Can’t find one?  Got a group who wants to start one?   Drop us an e-mail and we can help you get started.  You’ll be off and running (or supporting!) in no time.

 

Parents – Help Improve Special Education in Connecticut

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Every 5 years, the US Department of Education, Office of Special Education Programs (OSEP) conducts a monitoring visit called a Continuous Improvement Visit.   During the visit, OSEP assesses and/or verifies that key requirements of IDEA (the Individuals with Disabilities Education Act) are being followed and implemented.    As part of the process, OSEP is looking for input from stakeholders.  PARENTS ARE KEY STAKEHOLDERS in this process.   A survey has been created to enable parents to provide input about their experiences.  So here is your chance to make your voice heard.  The survey is brief and your answers are confidential.  Follow the links below, of if you prefer, call CPAC (CT Parent Advocacy Center) at 800-445-2722 and answer the questions over the telephone.

Survey for parents with children under the age of 3.

Survey for parents with children between the ages of 3-21.

 

Baader-Meinhof Phenomenon

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You know that phenomenon where you happen upon some piece of information and soon afterwards you encounter it again?  It’s called Baader-Meinhof and I had it again today.   I was reading a really interesting article in USA Today on the use of IPads in special education and lo and behold, what comes across my desk this morning?  Information on an “APP-Tastic” conference right here in Mystic about how the IPad and apps can help special needs students, particularly those on the spectrum.  Presented by Lighthouse  Voc-Ed Center and the NEAT Center (New England Assistive Technology), it’s cheap, it’s local and it sounds really useful for parents and school staff.    I know many families have used this technology for their kids.  Do you have a favorite app or way to use your technology to help your kid?  Let’s share!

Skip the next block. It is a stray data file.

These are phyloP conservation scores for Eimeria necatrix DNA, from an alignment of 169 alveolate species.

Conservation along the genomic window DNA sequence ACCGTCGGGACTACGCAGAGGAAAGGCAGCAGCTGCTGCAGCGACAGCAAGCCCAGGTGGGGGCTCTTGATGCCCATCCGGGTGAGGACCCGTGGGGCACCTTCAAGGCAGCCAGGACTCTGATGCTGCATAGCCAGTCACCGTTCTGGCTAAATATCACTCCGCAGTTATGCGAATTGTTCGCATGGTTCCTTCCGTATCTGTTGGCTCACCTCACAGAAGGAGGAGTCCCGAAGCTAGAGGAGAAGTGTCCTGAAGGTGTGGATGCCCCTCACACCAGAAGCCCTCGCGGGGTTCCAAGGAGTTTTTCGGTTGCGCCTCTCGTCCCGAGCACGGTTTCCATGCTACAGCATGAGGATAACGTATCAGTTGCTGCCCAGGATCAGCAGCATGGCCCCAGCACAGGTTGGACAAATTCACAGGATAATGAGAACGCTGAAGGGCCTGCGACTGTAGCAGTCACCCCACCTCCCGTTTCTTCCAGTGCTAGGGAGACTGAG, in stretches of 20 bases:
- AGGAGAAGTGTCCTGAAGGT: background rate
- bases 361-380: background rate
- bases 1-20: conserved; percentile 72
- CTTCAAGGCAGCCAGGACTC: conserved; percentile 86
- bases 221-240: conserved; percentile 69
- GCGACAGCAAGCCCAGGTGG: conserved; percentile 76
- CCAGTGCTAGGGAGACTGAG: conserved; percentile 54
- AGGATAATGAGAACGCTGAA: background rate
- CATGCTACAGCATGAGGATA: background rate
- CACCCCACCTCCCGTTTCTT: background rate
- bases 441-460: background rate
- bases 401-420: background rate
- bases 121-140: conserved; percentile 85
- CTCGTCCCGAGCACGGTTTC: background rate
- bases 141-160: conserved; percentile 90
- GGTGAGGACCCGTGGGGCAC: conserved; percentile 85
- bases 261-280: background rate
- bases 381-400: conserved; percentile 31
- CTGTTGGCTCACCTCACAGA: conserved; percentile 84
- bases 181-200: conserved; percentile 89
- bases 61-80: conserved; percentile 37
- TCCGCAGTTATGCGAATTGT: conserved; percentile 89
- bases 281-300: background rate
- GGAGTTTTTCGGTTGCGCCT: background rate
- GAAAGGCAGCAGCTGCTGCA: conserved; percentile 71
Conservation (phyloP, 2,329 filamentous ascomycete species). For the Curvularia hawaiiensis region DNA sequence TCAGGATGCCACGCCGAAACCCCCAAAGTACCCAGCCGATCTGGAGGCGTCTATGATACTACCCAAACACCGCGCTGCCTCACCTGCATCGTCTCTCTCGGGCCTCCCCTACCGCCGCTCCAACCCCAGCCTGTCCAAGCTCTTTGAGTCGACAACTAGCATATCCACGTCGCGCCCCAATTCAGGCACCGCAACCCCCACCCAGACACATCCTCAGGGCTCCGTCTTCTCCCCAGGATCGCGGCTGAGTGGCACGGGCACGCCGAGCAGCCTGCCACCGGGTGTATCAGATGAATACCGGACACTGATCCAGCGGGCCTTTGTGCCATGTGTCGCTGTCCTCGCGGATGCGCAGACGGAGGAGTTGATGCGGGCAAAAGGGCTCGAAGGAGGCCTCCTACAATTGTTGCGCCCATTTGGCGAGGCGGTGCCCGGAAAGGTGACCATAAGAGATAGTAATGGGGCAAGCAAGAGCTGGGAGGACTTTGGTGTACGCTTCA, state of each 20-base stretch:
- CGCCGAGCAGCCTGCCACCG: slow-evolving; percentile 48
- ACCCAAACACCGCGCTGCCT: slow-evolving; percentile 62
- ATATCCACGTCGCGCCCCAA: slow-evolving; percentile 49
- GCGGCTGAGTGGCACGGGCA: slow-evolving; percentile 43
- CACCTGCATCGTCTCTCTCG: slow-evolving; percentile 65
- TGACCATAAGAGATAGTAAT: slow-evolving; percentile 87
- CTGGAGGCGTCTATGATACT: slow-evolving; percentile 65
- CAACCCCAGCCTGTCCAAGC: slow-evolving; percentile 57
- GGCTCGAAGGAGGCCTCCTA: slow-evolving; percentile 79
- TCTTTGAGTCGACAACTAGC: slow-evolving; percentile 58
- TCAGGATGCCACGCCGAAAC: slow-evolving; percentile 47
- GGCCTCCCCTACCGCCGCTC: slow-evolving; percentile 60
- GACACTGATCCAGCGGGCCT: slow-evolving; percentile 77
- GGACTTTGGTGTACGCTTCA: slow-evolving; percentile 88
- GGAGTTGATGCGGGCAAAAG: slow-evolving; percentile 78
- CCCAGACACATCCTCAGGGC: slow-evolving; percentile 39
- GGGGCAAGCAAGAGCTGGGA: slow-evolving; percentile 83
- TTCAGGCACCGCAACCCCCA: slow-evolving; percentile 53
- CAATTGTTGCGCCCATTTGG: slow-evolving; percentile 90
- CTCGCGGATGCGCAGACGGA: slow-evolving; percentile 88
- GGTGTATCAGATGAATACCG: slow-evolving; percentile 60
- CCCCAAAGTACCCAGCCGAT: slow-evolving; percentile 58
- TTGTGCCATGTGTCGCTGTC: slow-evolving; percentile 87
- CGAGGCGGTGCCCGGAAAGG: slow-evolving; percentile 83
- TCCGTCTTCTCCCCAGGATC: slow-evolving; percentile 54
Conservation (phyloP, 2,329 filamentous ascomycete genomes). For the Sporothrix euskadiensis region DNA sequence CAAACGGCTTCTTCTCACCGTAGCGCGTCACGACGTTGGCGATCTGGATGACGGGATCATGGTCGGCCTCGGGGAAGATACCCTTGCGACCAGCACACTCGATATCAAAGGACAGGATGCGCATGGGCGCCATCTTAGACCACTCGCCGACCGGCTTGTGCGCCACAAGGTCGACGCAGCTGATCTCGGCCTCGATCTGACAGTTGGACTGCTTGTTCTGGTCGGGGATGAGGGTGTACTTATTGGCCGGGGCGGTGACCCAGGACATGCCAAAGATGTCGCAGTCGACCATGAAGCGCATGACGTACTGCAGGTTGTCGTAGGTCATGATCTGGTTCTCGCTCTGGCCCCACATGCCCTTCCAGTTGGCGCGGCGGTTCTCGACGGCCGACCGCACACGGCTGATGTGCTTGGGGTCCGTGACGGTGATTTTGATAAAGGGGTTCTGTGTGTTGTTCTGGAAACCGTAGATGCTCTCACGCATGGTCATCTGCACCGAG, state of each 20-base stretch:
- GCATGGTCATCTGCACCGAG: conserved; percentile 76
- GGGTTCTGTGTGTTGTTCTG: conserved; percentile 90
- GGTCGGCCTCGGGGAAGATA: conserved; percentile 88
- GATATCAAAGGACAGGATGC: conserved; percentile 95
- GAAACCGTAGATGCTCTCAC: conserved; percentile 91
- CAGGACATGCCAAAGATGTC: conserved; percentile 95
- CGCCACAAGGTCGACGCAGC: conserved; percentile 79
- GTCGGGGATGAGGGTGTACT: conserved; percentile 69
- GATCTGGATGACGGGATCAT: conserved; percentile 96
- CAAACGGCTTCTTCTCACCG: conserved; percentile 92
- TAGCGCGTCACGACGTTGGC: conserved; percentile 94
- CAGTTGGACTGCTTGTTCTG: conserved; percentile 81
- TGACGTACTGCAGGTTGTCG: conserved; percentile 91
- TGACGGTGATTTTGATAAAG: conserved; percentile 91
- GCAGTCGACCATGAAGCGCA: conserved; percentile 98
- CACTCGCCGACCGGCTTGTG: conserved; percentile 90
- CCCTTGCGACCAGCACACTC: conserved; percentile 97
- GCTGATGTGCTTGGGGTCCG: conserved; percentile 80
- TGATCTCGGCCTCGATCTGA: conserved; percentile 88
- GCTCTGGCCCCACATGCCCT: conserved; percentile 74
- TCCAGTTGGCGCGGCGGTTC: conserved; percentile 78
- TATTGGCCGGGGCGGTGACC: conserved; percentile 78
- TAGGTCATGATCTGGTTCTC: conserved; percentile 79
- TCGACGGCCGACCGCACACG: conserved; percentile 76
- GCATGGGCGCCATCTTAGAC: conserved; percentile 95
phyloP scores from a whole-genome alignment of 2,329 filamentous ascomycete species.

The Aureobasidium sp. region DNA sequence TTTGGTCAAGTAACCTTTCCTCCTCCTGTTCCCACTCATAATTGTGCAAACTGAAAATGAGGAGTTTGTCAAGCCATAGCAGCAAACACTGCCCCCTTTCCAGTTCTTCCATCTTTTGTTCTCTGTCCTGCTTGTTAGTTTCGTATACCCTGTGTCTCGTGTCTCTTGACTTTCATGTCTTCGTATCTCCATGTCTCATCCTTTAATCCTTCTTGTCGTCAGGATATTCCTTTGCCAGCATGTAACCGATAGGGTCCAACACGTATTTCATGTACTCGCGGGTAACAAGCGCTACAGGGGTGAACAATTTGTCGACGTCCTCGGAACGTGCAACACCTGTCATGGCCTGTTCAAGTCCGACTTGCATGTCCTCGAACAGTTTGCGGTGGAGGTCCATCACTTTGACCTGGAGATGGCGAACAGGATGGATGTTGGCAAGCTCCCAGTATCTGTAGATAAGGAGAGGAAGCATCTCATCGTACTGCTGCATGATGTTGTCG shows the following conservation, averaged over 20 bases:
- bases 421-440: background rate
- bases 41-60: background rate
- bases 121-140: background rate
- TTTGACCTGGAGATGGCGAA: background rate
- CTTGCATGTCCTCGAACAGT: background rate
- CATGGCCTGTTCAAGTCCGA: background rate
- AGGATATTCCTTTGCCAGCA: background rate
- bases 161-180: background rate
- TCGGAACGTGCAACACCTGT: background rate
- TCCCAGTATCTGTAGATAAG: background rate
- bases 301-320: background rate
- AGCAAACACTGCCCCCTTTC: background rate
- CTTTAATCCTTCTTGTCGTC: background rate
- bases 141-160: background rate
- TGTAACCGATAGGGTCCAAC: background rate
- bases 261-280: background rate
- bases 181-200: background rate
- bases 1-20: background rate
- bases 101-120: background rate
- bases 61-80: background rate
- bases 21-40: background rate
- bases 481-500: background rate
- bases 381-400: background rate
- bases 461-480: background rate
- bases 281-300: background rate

Hurricane Irene and the disability community

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The Office of Protection and Advocacy is seeking information from persons with disabilities and their families about how they were impacted by the storm.  As we start the reviewing process to determine how our state and local authorities responded to the storm, we need to make sure that the needs of our families are included in the discussion.  I heard from many families about how disoriented their kids were with no power and how difficult it was to help a child with autism cope with the changes and uncertainties.   Let your voice be heard.  Call 860-297-4310 or click here for an online survey.

May you live in interesting times